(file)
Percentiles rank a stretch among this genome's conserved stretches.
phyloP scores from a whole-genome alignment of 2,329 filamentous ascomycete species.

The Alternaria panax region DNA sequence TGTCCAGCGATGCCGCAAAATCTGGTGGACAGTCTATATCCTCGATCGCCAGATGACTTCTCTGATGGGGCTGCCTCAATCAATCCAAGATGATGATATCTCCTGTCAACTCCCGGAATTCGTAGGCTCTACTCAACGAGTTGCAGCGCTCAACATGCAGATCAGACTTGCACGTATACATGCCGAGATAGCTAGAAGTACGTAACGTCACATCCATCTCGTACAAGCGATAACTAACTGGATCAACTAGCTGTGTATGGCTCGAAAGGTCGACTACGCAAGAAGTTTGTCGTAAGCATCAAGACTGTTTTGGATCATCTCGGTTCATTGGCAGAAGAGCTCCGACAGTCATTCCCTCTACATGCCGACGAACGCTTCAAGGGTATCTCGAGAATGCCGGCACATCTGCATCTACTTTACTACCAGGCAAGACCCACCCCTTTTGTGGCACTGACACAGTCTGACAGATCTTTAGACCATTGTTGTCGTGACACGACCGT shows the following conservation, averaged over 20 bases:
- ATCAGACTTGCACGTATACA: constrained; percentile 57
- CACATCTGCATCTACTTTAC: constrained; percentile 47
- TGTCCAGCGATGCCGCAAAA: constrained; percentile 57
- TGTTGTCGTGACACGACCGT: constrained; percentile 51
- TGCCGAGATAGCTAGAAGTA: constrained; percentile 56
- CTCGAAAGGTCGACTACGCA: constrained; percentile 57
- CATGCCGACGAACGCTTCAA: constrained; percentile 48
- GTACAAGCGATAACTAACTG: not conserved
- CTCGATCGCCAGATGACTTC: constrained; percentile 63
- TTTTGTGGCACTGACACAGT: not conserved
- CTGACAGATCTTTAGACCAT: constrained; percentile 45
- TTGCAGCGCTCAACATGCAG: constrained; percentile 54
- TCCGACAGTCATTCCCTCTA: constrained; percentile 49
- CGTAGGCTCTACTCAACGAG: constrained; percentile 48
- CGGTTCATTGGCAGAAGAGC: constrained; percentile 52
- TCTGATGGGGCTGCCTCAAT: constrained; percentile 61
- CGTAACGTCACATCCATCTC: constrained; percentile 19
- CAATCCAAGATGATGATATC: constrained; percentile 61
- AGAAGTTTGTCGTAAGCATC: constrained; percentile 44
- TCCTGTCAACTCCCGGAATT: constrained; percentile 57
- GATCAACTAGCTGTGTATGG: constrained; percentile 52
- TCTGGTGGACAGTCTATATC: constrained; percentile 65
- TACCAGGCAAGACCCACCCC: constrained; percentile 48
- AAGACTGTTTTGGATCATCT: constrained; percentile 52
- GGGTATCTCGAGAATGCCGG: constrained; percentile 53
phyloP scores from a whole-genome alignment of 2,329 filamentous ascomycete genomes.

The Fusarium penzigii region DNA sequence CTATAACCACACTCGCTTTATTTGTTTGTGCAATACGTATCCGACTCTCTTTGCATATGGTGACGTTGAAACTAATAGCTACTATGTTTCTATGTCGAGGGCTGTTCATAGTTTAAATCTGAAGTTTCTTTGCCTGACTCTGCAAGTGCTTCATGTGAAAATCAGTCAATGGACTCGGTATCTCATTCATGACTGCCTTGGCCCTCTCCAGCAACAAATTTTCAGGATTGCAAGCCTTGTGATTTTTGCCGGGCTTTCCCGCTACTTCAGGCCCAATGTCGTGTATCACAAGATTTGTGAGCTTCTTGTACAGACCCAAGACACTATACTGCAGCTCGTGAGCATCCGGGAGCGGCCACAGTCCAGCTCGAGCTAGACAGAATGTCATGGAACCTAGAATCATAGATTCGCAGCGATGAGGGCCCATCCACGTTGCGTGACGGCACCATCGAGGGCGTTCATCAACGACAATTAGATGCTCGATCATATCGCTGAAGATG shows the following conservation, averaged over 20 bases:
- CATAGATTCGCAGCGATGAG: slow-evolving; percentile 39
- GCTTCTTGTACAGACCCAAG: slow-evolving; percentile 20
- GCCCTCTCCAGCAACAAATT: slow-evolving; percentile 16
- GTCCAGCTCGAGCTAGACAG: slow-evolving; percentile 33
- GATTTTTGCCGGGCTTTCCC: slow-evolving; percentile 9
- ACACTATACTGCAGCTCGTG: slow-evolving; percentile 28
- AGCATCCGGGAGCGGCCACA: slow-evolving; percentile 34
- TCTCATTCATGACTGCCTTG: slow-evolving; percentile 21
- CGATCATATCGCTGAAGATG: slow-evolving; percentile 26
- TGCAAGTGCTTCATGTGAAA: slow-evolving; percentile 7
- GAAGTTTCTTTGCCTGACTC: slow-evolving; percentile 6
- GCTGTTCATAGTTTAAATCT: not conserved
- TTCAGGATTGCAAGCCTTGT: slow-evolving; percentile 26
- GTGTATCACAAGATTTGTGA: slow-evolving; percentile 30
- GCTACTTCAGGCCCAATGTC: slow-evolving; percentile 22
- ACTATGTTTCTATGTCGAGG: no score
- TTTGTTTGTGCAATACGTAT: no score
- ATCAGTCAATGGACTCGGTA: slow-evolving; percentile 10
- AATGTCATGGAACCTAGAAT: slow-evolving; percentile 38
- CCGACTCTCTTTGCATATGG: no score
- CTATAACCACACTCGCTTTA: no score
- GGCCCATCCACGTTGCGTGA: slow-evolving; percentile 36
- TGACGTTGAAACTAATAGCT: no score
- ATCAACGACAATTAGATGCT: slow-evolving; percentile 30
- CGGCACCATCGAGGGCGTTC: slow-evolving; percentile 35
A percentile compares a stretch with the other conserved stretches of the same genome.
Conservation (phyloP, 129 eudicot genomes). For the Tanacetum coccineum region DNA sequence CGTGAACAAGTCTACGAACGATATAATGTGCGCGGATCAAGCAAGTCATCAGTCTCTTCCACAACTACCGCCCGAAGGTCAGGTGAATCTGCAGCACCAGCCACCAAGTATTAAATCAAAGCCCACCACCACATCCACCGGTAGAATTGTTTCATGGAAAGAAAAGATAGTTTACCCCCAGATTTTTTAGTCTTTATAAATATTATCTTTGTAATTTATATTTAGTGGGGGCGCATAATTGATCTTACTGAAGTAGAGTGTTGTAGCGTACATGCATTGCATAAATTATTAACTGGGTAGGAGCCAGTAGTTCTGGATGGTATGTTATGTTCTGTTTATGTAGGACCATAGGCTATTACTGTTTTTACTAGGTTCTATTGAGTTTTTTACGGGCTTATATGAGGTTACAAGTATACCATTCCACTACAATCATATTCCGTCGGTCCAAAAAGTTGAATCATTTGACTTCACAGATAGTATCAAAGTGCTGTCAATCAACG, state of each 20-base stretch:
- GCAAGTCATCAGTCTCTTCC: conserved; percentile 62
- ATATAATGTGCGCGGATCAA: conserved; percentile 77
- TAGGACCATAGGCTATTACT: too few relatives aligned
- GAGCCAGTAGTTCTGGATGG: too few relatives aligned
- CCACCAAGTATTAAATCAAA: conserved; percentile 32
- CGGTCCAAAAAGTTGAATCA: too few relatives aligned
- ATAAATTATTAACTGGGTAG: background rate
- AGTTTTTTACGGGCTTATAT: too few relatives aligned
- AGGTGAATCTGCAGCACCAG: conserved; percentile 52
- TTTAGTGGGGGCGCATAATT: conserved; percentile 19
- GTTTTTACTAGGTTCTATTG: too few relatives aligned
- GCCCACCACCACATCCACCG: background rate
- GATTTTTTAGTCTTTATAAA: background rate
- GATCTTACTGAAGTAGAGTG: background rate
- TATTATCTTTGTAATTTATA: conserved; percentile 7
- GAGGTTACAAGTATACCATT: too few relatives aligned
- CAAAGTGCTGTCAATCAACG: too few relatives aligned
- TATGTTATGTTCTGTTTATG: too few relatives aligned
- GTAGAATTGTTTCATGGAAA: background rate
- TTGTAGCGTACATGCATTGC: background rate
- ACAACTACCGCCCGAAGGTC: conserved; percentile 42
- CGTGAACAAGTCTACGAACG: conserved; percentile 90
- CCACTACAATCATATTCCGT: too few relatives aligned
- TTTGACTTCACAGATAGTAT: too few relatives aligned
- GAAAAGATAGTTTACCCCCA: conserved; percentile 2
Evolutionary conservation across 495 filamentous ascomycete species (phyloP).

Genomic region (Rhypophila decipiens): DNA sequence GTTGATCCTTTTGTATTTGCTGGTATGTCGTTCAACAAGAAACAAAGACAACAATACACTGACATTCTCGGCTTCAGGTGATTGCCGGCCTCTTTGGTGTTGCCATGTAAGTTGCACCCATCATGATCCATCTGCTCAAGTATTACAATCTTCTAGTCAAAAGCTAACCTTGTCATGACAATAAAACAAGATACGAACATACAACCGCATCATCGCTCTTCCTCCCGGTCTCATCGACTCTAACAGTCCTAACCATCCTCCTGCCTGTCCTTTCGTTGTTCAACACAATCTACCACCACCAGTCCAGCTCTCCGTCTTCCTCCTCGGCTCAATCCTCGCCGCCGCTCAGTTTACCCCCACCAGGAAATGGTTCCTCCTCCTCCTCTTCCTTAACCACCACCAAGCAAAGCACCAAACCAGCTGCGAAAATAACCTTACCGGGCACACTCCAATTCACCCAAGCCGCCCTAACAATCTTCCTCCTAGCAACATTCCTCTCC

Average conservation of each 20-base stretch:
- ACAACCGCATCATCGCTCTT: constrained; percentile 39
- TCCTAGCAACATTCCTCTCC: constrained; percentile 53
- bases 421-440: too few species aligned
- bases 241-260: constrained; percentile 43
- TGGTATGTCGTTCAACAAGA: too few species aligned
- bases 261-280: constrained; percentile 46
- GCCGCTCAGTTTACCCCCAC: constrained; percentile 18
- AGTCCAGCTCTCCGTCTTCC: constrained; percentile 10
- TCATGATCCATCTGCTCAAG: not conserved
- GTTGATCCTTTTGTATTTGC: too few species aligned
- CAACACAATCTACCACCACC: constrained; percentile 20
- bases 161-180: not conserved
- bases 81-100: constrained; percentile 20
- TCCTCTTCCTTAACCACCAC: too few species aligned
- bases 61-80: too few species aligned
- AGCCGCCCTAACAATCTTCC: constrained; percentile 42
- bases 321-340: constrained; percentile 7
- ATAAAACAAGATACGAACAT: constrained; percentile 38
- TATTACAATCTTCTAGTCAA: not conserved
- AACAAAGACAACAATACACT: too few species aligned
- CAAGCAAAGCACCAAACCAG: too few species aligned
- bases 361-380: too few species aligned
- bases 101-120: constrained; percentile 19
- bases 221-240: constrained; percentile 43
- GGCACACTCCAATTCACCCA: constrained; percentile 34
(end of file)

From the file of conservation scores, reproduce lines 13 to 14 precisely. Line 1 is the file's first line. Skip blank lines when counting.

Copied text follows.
- TTTTGTGGCACTGACACAGT: not conserved
- CTGACAGATCTTTAGACCAT: constrained; percentile 45